Sunday, July 12, 2009

Night It Up!

Curry fish balls. Siu mai. Meat skewers. Pan-fried meat pancakes. The stench of stinky tofu. These are some of the memories that come to my mind when I think of an Asian night market. These night markets are a common scene in Asian—in Taiwan, Beijing, Japan, Malaysia and Singapore. They’re loud. They’re crowded. They’re hot. They’re smelly. But hell, they’re a LOT of fun.

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So when I heard of Night It Up! (what was once known as Toronto Night Market), I knew that I would be there, no matter what. The festival is a yearly event, organized by the Power Unit Youth Committee. The event is a great way to bring the community together, bask in Asian pride, listen to great music, buy Asian paraphernalia, and more importantly, eat a lot of great Asian street food.

I’m a huge sucker for street food, not only because it’s usually fairly cheap, but because of the enormous variety Asian street food has to offer, versus the North American chip wagon and street meat. There’s the savoury, the spicy, the smelly, the sweet; hot or cold—there’s something for just about everyone. It also makes for an exciting epicurean experience; just grab a group of friends and start trying out all the various dishes.

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I met up with my friend at Metro Square right at 7, and the place was already filled with people, with line ups at the smelly tofu and takoyaki stands, and it only got busier as the night wore on. Must tries included takoyaki, Xinjiang-style meat skewers, fresh oysters from Diana’s Seafood, basil seed drink, Malaysian murtabak, and the always popular (and always smelly) stinky tofu. For those who have never experienced a night market before, the sights and sounds may be a little overwhelming at first. The best strategy is to just walk around and see what’s available before breaking off and start lining up for food.

There were a few stands making takoyaki that evening, but we decided to hit up the one farthest from the entrance, right because the Taiwenese omelette stand. They were piping out, fresh off the griddle, topped with a delicious sauce and bonito flakes. The addition of pickled ginger along with lettuce and tender pieces of octopus inside gives these takoyaki a nice acidic kick, which I really enjoyed. Burned my mouth in the process of eating them, but they were so good!

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Next was some milk green bubble tea to cool off my mouth before we headed off to get some Xinjiang meat skewers beside the stall where kids of all ages were fishing for goldfish with rice paper nets (a popular Japanese game). My friend was right in observing that, despite the long line, this stall had a very efficient system. One person walked down the line taking your order and money, then gave you back a piece of paper with your order on it. When you reached the front of the line, you showed your paper and you got your skewers. Needless to say, line was incredibly fast, and even if it weren’t, the wait would have been worth it. My chicken and lamb skewers were tender and so perfectly spiced. What I wouldn’t do to get my hands on a jar of that spice blend…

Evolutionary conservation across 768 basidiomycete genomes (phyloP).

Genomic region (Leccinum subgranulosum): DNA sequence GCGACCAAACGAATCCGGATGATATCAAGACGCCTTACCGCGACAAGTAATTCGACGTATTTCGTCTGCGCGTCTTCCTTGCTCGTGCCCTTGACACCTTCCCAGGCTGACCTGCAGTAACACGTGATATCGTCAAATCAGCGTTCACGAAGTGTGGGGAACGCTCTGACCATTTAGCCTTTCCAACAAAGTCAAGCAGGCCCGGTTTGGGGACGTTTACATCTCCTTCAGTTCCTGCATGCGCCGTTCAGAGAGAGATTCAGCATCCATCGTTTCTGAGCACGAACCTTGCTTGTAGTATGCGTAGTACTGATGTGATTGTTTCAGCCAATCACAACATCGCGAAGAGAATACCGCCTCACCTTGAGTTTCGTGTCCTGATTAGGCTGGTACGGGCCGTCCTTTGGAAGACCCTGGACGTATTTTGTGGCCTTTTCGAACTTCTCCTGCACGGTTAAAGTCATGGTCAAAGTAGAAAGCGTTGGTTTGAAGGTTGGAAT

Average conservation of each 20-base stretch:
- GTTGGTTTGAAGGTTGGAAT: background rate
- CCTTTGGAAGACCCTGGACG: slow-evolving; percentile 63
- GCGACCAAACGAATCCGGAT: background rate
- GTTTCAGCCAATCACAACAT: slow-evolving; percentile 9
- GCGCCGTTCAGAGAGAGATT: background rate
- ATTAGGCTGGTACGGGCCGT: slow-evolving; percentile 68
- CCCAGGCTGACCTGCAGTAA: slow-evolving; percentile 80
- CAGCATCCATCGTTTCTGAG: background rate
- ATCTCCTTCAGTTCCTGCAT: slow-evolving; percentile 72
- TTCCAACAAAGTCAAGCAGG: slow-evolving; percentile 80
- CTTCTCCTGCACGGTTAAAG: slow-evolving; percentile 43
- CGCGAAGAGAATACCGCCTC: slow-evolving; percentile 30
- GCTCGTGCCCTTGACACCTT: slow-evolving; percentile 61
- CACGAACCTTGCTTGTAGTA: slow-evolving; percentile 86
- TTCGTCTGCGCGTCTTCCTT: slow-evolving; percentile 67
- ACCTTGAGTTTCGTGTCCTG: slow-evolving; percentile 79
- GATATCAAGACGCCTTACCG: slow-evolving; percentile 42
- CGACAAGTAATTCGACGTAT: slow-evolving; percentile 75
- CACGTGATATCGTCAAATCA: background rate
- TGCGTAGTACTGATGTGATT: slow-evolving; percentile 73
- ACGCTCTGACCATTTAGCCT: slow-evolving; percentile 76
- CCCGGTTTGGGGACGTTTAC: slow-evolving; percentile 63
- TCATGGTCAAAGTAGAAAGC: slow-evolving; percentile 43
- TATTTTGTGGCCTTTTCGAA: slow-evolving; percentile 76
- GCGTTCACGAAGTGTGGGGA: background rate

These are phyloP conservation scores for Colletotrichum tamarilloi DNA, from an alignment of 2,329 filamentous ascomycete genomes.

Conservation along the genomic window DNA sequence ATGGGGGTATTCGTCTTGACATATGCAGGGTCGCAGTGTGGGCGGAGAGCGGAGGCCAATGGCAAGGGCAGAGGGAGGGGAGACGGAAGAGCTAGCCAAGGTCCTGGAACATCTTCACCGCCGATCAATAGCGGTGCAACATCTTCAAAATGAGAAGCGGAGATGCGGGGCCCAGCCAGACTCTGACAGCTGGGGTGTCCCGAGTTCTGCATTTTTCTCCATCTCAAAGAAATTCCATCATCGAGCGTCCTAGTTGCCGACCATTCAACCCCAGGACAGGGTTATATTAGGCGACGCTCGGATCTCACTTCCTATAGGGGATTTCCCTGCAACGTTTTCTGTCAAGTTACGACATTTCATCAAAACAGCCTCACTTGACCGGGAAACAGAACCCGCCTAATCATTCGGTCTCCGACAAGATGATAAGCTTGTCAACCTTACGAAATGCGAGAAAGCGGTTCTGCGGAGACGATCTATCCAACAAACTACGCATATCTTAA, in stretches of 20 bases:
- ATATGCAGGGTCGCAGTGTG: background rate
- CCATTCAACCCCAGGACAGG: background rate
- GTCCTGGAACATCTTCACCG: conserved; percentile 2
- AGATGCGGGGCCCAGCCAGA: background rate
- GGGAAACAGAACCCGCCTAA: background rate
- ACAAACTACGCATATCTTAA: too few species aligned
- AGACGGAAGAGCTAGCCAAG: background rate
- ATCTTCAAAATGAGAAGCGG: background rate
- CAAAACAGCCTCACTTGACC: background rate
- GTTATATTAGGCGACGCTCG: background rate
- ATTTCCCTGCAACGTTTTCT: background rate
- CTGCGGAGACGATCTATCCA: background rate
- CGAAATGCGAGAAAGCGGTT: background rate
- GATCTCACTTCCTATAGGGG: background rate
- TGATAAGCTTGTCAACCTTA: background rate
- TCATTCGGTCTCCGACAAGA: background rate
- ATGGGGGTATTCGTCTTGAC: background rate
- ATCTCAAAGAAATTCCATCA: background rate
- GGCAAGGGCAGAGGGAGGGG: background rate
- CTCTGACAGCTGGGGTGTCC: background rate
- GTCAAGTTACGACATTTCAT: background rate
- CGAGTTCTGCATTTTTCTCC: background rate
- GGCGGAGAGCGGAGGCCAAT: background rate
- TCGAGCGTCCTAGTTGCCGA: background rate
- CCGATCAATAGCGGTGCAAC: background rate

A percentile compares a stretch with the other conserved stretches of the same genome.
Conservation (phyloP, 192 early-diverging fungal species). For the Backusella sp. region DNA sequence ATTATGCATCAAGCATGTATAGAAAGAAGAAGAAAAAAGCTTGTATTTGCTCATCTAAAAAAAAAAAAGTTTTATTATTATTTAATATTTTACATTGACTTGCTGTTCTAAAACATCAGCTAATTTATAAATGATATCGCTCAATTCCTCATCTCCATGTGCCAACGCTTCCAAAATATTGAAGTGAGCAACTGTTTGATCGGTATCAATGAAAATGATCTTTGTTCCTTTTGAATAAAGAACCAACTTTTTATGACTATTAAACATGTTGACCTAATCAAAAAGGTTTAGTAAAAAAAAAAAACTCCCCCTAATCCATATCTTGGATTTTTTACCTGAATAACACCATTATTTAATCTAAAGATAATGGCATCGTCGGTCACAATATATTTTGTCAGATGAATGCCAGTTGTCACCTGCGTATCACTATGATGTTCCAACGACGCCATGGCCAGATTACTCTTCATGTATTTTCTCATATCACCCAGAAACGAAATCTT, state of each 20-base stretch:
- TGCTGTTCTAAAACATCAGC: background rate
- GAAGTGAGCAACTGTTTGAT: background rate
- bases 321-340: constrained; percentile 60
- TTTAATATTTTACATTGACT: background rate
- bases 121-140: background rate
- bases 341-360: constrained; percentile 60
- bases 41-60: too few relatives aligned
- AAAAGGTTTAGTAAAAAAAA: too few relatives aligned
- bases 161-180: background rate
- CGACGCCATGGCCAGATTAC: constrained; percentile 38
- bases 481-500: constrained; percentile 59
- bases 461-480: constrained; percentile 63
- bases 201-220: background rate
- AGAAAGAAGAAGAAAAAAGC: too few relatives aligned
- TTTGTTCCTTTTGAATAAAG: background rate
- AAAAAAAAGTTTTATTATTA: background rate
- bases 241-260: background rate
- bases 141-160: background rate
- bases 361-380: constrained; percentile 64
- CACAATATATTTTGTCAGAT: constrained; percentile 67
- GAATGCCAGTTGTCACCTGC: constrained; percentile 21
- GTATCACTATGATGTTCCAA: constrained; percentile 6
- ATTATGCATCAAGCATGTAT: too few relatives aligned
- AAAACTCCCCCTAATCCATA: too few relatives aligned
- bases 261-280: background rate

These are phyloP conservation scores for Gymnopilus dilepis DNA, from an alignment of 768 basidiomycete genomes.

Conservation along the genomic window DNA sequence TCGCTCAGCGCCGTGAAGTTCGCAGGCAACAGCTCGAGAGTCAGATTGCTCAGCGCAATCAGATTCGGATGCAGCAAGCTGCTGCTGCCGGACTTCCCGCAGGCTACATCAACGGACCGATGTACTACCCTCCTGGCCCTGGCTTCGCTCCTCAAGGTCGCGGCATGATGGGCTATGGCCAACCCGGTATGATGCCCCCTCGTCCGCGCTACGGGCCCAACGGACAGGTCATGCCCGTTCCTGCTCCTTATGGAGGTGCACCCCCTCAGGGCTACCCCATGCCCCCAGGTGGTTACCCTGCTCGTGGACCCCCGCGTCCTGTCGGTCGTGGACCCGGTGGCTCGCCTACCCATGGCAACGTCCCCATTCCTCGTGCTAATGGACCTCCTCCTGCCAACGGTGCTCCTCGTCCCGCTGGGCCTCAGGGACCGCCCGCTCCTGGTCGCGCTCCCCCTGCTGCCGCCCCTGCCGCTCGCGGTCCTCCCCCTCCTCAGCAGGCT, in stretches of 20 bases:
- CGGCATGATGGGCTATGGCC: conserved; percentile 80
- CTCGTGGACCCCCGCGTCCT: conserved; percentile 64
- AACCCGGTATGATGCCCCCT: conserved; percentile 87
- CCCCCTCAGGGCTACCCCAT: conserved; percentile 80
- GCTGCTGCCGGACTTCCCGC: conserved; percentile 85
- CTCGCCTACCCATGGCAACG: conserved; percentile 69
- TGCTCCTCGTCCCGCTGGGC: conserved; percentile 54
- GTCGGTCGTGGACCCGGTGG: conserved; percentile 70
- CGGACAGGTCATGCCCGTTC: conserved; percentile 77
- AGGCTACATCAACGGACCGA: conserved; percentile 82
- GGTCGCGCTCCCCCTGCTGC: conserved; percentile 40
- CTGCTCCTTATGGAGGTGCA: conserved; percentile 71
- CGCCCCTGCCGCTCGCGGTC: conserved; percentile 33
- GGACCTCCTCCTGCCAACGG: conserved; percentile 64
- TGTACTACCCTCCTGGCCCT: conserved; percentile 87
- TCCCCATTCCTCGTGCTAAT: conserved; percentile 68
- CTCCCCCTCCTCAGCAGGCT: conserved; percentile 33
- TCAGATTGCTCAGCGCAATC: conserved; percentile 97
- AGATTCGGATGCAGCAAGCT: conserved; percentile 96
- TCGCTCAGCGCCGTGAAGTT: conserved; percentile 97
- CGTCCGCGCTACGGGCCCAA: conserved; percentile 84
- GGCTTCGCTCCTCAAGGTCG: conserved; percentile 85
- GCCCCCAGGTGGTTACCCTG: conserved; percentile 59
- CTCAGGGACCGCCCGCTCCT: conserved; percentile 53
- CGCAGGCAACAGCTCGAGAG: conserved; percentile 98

We then took a quick break by browsing some of the clothing and paraphernalia stalls, making a pit stop at the Turtle & Hamster stall (as my friend jokingly mentioned, “Not for eating!!”) to gush over the cute hamsters and stopping by the Creative Zing stall to buy some awesome buttons.

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That brought us to the nearby Malaysian murtabak stand, which I can best describe as something like a stuffed roti. We went the vegetarian route, and slathered our murtabak with hot sauce on one side (my mouth was on fire!) and coconut sauce on the other. Deciding to take a little break from the crowds, we sat on a curb (pseudo-“hut-yee”-style) and dug in. Needless to say, it was delicious, and gone in a jiffy.

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As we slowly fought through our way through the growing crowd, we stopped some more to ogle at cute Asian accessories and see what all the fuss was at various food stands before reaching our starting point: the smelly tofu stand. And oh my god, the line was out of this world. The line for one stall was already doing a U-ee, while the other one kind of disappeared into oblivion (aka I couldn’t see where it ended). My friend and I shared a look, and knew that neither of us, despite wanting to try smelly tofu, had any patience left in us to wait in line. So we gave up our quest for tofu, and I got grilled octopus instead, a worthy consolation prize. These were so incredibly tender and beautifully spiced—probably one of my favourite snacks of the evening.

Kudos to the Power Up Youth Organization, and a HUGE thank you to everyone who made this event possible. It brought back wonderful memories for me, and it’ll be a festival that I’ll continue to come back year after year. This is a free event worth checking out next year, Asian or not. You’re bound to excite your tastebuds with the delicious food, and experience a piece of Asian culture!

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